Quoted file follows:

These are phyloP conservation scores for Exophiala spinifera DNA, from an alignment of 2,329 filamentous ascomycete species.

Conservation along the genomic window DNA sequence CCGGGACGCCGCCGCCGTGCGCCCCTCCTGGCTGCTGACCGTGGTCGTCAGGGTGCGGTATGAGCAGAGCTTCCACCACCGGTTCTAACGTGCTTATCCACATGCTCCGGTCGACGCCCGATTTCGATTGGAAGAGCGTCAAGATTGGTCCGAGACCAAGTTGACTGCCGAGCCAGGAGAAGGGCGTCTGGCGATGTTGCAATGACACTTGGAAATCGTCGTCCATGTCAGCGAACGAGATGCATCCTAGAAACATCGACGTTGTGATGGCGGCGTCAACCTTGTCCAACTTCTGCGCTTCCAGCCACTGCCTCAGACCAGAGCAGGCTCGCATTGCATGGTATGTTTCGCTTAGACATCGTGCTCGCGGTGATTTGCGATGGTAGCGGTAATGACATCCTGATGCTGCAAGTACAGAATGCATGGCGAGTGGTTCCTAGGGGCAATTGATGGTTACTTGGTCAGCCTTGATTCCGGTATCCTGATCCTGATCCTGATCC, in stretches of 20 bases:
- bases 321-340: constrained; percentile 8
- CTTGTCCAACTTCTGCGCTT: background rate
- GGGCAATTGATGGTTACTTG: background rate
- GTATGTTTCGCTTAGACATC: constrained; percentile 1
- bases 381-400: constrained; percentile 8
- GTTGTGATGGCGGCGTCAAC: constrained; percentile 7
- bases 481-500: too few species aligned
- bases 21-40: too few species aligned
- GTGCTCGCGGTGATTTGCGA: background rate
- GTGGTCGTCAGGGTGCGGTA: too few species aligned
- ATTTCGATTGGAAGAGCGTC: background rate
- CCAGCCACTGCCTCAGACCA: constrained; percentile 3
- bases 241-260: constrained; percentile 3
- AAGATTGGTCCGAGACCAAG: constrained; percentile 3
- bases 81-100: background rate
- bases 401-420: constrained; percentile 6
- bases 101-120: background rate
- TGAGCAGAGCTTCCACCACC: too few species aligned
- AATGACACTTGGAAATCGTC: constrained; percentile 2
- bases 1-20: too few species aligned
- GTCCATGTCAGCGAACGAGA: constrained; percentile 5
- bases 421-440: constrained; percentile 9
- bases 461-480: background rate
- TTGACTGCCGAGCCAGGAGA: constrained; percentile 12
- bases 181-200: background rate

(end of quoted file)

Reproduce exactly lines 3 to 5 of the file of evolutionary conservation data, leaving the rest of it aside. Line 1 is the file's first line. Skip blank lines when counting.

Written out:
- bases 321-340: constrained; percentile 8
- CTTGTCCAACTTCTGCGCTT: background rate
- GGGCAATTGATGGTTACTTG: background rate